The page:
Once the suitable RFID technology has been evaluated, Nokia will start analyzing the collected production data. “In 2017, we want to be able to optimize and control production automation and digitization on the basis of the collected data. The positive economies of scale make RFID a cost-effective technology,” says Karl Kirschenhofer . “All plants worldwide will have the same manufacturing standards and comparable process technologies which makes them easier to manage. We will be operating all production at the same high level. The rollout of an advanced RFID deployment along the entire supply chain can be done quickly.”

Zero mistakes strategy

“RFID will minimize potential error sources in production. Manufacturing will also become less dependent on manual interventions,” says Karl Kirschenhofer. He adds: “In order to follow the Smart Factory path consistently, manual product barcode scanning at the production line must be largely avoided.” Claus Heller, who mainly worked on RFID use on the circuit board level in Nokia’s supply chain, explains: “When a product autonomously identifies itself within the process flow via RFID, the specific work stations can also set themselves up autonomously. This will include equipment calibration checks and authorization staff. Calibration data will constantly be loaded into Nokia’s own factory cloud and will be compared with the products’ production schedule. If there is no feedback from the cloud, the process step cannot be executed. A powered screwdriver, for example, is not authorized for use when it has not been calibrated as scheduled or is incorrectly equipped. The electronic calibration certificate will be invalid.”

To realize a zero mistakes strategy becomes even more challenging with customized products and a large number of product variants, says Claus Heller. “We have to adjust our production lines two to three times per shift on average for different products and variants. This increases the number of potential error sources. We obtain accurate production production process data with RFID so that the probability of errors can be greatly reduced.” This increases the number of potential error sources. We obtain accurate production process data with RFID, so that the probability of errors can be greatly reduced.”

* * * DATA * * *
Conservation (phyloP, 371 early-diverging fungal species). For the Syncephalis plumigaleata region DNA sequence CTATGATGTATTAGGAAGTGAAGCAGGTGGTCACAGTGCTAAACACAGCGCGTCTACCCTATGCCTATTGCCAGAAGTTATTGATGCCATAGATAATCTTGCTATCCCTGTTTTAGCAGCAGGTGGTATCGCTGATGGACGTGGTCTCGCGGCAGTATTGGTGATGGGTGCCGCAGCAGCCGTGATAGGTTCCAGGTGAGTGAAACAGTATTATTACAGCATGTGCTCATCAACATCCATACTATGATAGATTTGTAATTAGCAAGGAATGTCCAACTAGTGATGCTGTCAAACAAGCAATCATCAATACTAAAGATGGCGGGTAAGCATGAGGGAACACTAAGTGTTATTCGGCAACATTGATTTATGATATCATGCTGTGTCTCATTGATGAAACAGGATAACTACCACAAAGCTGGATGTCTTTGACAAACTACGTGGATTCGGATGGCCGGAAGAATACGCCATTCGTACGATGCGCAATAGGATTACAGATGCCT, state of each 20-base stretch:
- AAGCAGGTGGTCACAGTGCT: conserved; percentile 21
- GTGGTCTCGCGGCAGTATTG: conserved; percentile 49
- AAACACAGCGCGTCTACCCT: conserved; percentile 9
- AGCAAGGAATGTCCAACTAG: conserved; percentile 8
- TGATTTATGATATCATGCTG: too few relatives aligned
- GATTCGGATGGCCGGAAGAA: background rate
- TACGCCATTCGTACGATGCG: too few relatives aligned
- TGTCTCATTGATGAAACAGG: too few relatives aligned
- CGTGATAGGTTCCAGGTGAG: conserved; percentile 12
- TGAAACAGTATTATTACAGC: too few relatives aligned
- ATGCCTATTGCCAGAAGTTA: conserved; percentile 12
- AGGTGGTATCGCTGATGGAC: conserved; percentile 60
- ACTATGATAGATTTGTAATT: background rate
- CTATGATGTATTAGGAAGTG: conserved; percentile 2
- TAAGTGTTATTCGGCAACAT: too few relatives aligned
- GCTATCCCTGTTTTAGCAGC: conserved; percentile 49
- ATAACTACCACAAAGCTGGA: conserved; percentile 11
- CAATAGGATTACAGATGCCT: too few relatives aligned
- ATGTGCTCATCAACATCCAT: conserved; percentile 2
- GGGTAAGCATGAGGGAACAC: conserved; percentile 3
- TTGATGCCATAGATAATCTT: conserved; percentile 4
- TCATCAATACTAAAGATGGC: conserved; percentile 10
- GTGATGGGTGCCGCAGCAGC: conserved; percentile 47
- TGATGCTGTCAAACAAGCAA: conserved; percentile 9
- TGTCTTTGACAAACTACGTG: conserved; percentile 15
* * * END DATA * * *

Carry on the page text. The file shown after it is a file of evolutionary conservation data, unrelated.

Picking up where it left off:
The big picture: a unique identifier

The RFID tag on each product‘s circuit board is not exclusively beneficial for manufacturing or internal logistics, explains Jose Menendez: “Our customers have high expectations from our products as the global telecommunications infrastructure sector is critical in terms of network maintenance”. Better service support to trace the product and its status is an additional option that will be made possible by the unique identifier instead of many different labels in products as today. “We already have numerous plans to add value for customers through different use cases based on the RFID tag on the circuit board. These studies will be continued once the evaluation of the technical feasibility project is completed,” says Jose Menendez.

In Part 2 Karl Kirschenhofer, Jose Menendez and Claus Heller describe how the future concept for the Nokia factory in 2020 looks like and which role RFID is going to play.

The complete article was published in the April 2016 issue of "RFID im Blick global".

Last modified on Thursday, 12 May 2016 12:37